Dizzee, Dappy, Tinchy, Chipmunk: you’d think that the market for pint-sized purveyors of chart-friendly grime was well and truly saturated by now. But no: here comes another London rhymester who’s more likely to be allowed into the ball pool at a Wacky Warehouse than onto the Nemesis at Alton Towers.
Tinie Tempah’s debut is an expensive-sounding, meticulously produced mixture of rap, grime, electro and soul. He’s clearly had a lot of help from every jobbing guest vocalist and producer on the block, and as a result it’s a slick piece of work. Unlike many rap albums, it’s not overlong – no 20-track indulgencies or spoken word tributes to one’s maker here – and sustains its energy throughout.
A few dancefloor-oriented tracks (Miami 2 Ibiza, Wonderman) make up the best moments, with the harsh, kinetic electro-grime providing the perfect backdrop to Tinie’s fruity, Dizzee-esque squawking. But on the bulk of the album, there’s a deep division between the plucky South London rapper’s contributions and the lashings of over-produced dreck that his producers lavish upon him.
Essentially Tinie’s a cheeky lad who wants the world; and if he can’t have the world, then some cars and girls will certainly do. “I got a black BM / She got a white TT / She want to see what’s hiding / In my CK briefs,” he raps endearingly on Miami 2 Ibiza. Ready as he is to imagine himself in a world of LA clubs, horseshoe-shaped velvet sofas and buxom honeys wielding trays of Veuve Clicquot, never far from the surface is the little Herbert who’s just got a clip round the ear from his mum for taking the Lord’s name in vain.
There’s much fun to be had in this mix of braggadocio and bathos: “I got so many clothes I gotta store ‘em at me auntie’s.” Taking his cue from Jay-Z, Tinie gives us endless similes, metaphors and quantitative comparisons, usually with a distinct UK twist: “I’m gonna clean up like a Dyson,” or “I got more fuckin’ hits than a disciplined child.”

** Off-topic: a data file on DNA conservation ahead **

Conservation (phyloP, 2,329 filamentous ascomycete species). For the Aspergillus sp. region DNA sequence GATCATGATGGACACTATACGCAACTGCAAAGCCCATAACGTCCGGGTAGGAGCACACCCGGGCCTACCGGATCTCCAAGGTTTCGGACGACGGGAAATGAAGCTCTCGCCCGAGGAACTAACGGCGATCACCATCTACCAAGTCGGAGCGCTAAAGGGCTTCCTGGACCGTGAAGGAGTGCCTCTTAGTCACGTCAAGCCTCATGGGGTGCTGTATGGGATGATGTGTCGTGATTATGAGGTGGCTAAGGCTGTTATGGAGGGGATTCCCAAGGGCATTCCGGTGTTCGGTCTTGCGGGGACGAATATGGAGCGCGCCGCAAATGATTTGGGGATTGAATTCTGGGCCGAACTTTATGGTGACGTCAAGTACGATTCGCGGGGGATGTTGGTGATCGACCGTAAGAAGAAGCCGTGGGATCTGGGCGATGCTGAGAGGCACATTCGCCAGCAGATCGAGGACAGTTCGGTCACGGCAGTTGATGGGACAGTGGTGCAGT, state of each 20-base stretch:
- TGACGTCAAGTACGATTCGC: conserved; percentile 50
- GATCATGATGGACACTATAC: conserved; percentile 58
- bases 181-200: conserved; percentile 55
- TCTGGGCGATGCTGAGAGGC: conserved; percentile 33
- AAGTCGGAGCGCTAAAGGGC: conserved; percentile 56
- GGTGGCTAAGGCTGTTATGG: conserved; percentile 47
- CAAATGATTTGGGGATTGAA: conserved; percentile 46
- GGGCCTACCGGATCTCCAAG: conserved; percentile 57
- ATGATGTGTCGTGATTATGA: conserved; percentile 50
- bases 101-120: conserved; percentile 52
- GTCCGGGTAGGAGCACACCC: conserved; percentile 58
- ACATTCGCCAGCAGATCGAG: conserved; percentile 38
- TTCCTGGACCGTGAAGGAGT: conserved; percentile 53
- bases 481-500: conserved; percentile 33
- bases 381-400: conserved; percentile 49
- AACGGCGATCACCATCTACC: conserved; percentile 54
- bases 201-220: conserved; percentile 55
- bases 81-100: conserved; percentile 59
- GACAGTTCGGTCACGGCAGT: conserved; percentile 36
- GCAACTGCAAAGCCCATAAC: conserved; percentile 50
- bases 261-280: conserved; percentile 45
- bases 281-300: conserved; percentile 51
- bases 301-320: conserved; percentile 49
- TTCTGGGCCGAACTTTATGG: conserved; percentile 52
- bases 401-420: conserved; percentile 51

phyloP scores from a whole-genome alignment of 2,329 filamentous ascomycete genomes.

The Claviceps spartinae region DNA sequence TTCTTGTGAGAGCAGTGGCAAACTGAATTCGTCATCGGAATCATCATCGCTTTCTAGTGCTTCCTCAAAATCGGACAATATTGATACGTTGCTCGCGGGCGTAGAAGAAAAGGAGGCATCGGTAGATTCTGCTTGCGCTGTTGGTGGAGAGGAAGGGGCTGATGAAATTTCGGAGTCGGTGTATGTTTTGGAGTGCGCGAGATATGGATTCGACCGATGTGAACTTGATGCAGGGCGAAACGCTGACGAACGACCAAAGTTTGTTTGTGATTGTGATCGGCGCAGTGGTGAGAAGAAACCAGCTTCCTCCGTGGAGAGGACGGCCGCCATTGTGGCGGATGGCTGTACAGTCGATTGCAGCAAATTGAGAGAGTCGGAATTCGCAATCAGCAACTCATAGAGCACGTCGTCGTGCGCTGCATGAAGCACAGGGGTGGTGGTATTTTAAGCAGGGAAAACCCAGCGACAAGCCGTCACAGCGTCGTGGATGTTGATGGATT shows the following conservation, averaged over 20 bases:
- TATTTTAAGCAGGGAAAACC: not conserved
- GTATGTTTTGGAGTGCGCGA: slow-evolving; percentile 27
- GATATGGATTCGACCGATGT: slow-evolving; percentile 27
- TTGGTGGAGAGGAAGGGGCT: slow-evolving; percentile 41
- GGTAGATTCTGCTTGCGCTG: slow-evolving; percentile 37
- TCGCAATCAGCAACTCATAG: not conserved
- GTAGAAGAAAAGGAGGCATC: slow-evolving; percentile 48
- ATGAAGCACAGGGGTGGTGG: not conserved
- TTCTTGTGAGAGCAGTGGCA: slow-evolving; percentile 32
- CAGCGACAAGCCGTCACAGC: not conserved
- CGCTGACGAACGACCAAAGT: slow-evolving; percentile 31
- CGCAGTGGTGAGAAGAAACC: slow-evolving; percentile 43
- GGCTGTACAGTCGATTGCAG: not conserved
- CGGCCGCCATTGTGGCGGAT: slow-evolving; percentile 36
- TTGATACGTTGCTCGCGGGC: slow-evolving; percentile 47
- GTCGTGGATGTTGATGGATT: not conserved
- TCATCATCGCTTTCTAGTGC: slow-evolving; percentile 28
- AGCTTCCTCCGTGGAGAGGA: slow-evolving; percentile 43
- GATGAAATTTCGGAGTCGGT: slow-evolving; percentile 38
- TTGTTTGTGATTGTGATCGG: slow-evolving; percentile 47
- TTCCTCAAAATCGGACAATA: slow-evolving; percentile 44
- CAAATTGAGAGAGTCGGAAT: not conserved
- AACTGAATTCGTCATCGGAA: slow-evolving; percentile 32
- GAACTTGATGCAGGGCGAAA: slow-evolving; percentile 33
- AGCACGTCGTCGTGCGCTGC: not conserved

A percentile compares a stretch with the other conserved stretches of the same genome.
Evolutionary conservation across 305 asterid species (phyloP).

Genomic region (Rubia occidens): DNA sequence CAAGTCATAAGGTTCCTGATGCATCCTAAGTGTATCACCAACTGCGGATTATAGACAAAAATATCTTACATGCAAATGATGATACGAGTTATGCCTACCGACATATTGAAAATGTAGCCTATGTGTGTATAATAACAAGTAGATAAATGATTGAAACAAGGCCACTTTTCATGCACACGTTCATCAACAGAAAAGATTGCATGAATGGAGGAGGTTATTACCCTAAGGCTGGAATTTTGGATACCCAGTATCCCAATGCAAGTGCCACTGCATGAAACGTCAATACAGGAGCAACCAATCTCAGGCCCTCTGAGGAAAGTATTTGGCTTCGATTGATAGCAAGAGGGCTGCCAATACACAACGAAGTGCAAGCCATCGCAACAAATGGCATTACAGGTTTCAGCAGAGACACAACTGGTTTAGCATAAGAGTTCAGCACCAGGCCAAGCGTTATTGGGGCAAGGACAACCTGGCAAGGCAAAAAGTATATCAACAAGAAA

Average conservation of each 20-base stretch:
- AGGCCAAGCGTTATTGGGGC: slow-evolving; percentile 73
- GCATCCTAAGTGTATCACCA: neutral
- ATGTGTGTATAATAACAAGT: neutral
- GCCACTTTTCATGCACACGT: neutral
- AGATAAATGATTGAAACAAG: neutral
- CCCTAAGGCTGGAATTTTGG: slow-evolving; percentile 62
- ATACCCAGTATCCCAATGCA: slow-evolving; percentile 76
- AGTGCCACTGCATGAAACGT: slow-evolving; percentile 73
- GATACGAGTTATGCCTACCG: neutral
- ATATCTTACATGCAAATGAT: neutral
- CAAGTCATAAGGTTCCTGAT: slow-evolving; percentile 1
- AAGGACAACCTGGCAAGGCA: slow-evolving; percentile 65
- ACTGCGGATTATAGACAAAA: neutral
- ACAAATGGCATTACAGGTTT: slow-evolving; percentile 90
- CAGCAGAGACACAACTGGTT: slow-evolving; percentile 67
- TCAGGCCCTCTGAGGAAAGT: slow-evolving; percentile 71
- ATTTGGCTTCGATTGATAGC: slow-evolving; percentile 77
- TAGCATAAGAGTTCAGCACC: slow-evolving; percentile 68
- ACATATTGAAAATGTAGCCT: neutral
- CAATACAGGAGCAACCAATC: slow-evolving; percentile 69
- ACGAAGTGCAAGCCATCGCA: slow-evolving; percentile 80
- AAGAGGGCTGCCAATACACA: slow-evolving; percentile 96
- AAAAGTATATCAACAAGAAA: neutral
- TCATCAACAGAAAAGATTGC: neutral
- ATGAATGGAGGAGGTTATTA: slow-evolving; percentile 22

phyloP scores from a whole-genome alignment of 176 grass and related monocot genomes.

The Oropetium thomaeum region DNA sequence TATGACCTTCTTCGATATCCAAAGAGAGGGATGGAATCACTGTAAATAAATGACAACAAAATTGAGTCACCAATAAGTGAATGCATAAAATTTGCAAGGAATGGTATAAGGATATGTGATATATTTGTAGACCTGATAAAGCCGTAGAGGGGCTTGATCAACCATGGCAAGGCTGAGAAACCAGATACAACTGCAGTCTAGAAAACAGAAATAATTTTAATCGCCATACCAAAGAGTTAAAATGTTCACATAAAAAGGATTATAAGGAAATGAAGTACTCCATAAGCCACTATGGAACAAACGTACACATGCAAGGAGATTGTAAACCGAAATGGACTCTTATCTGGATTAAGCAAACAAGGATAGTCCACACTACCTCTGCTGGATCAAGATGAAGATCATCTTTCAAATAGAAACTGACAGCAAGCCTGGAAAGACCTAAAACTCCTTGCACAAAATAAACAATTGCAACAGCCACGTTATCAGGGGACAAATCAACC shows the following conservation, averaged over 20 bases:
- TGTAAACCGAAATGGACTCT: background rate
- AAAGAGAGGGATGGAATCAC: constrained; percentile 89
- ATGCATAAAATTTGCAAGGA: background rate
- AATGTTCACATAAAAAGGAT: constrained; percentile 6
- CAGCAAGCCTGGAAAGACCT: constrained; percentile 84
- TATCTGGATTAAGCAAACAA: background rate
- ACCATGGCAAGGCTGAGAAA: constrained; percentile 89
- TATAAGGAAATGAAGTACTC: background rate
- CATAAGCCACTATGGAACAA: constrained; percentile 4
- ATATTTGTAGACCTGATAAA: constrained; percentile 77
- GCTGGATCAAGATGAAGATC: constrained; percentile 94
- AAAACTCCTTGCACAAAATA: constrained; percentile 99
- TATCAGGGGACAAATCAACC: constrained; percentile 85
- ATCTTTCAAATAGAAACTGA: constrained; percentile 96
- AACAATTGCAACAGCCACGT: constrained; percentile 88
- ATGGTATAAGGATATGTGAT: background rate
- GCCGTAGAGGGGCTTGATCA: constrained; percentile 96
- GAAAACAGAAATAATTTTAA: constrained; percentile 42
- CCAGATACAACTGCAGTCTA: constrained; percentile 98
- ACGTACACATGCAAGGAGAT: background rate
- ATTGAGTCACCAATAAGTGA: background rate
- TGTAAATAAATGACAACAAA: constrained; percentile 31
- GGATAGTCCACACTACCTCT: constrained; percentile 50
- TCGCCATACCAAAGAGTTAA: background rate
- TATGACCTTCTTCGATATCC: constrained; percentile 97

Trouble is, this pleasingly diverting charm is interspersed on virtually every track with thick, sludgy layers of hideous strangled R’n'B drawling, usually Autotuned within an inch of its life. Much like when the blonde one out of N-Dubz opens her trap and undermines any credibility that poor old Dappy could ever have hoped for. Guest vocalists turn into guest robots, as though Boyz 2 Men had been replaced by Daleks. Even Kelly Rowland, who pops up on Invincible and patently can sing properly, comes out sounding like Davros in a booty-hugging swimsuit. And Tinie himself doesn’t emerge unscathed, being subjected to some cringeworthy and wholly unnecessary audio drag on Obsession.
All but a handful of the tracks on Disc-Overy are quite ruined by this appalling Black Eyed Peas gloss. Essentially the glitzy, diamante LA treatment shortchanges a smart and gifted British artist, rendering Disc-Overy an album for low-riding gym-rat numpties, destined to be blared out of souped-up Golfs on suburban housing estates nationwide. What a shame, because underneath all this nonsense, there’s a talented little fella waiting to get out.